Horvath Communications, which has owned and developed cell tower sites throughout the country since 1996, is diversifying into neutral host networks. Last year, 20-year telecom veteran Alex Novak was hired by the South Bend, Indiana-based firm to head up the new division, identifying and securing venues for neutral-host site development. So far, more than a dozen neutral host networks are either built or under development.
Horvath is one of the first of the mid-size tower companies to make the leap into neutral host DAS and small cells. Larger companies, such as Digital Bridge, American Tower, InSite Wireless Group and Crown Castle International, have all reached beyond their tower cores. More recently, Phoenix Tower International did so through its purchase of Syscom Telecom, and SBA Communications has announced its entrance into DAS, Wi-Fi and CBRS, as well as Data Centers.
“We continue to build towers. That is still a strong part of what we do, but as more carrier budgets are geared toward the small cells and DAS, we thought we would use our carrier relationships and Alex’s real estate contacts to get involved in this portion of the industry,” said Jackie Horvath, president. “It is a divergence from towers, but it uses the same tower model. We are building a neutral host structure, where we rent space to the carriers or the enterprise.”
The Neutral Host Networks division includes DAS and small cells, and it has opened up an entirely new customer base for Horvath: the enterprise. Companies in multiple verticals have a need that they are looking to fill: in-building connectivity. The division is targeting properties that are a half million square feet and below, although it is currently consulting on a property with a million square feet. The Neutral Host Networks division is backed by partnerships with OEMs, including SOLiD, JMA Wireless, Zinwave, and engineering firms, such as Wireless Information Networks and Pierson Wireless.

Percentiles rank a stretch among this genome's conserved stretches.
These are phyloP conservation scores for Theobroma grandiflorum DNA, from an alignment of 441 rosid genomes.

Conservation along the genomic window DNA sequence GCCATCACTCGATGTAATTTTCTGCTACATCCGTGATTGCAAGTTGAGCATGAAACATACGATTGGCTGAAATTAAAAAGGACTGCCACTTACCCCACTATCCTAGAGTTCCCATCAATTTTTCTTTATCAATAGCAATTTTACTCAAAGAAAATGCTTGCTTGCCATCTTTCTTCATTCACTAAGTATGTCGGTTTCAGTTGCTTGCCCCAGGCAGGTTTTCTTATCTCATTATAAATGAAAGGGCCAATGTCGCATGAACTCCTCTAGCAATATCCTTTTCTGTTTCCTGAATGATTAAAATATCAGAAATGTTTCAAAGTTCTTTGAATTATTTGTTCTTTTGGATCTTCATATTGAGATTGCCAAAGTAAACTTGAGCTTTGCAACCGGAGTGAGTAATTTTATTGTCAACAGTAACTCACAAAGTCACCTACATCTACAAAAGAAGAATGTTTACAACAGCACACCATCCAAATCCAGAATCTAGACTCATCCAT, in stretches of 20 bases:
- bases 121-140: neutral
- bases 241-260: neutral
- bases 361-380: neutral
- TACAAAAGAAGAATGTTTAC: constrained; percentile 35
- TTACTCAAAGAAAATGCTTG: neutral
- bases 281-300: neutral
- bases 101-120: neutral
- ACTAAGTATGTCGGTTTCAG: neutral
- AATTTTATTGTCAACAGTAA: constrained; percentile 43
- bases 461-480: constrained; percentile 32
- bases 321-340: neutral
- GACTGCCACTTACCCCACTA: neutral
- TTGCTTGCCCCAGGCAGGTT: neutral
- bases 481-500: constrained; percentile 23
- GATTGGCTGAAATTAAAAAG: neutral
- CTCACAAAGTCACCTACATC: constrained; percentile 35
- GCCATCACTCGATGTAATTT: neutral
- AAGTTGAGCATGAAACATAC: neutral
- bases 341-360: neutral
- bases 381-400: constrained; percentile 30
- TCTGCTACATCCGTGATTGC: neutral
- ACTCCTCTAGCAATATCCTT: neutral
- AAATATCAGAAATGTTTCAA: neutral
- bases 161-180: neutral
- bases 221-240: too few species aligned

“We have positioned ourselves to be the provider of DAS for the middleprize, which comprises the majority of the square footage across the country,” Novak said. “We have all the tools in the tool box to provide the customer with the right solution. We pull from each one of our partnerships on projects when it makes sense.”
Meeting the Financing Challenge
In-building wireless projects have traditionally met with resistance from enterprises that did not want to take on the capital expense of the network. Horvath’s model is to put up the capital for the entire project and then propose a lease agreement, changing it from a capex to an opex model.
“We use our relationships with carriers to try to get them to donate their signal source, if it is an active DAS,” Novak said. “There is a sweet spot somewhere in the middle between the carrier paying for all of the network and the building owner paying for the DAS. We aim to find it.”
Making Financial Sense
A good deal of Novak’s job so far has been educating enterprises on why carriers cannot be expected to provide coverage in all the buildings or on all campuses, and how filling that need with their own neutral host system makes sense from a financial viewpoint.
“When you look at the universe of real estate, multi-tenant office buildings, large apartment complexes and smaller hotels, it is too large for the carriers to fund,” Novak said. “We are educating the real estate industry on what these systems are and how they are going to add to the value of their property. And, although it is an expense, how it is going to be a positive for their bottom line, in terms of tenant attraction and retention.”
Horvath has Penetrated Several Verticals
So far, the Neutral Host Networks division has projects that are concentrated multiple verticals, including entertainment/theme park, hospitality, municipal/public right of way, university campus, office building and master-planned community.
“We are in the hospitality and office building segments and looking to get into healthcare and multi-family dwellings,” Novak said. “We have a good portfolio of theme parks. And we just won an RFP to provide smart poles for the city of Lexington, Kentucky.”
With high competition in the real estate market, more properties are looking for an edge through connectivity. In today’s New York Times, an article said, “To stay competitive, developers and landlords are being driven to add telecommunications infrastructure, video screens and, yes, glass that tints itself automatically. Developers and landlords that offer advancements in office space may be able to command premium rents.”
Novak agreed, “More and more, tenants are concerned with how their devices are going to perform in a space. Whether it is a multi-family dwelling where tenants have cut the cord or office space where top notch connectivity gives a building an edge over real estate with poor coverage, it is going to be a big market segment in the future. Hospitality is also going to be a big segment.”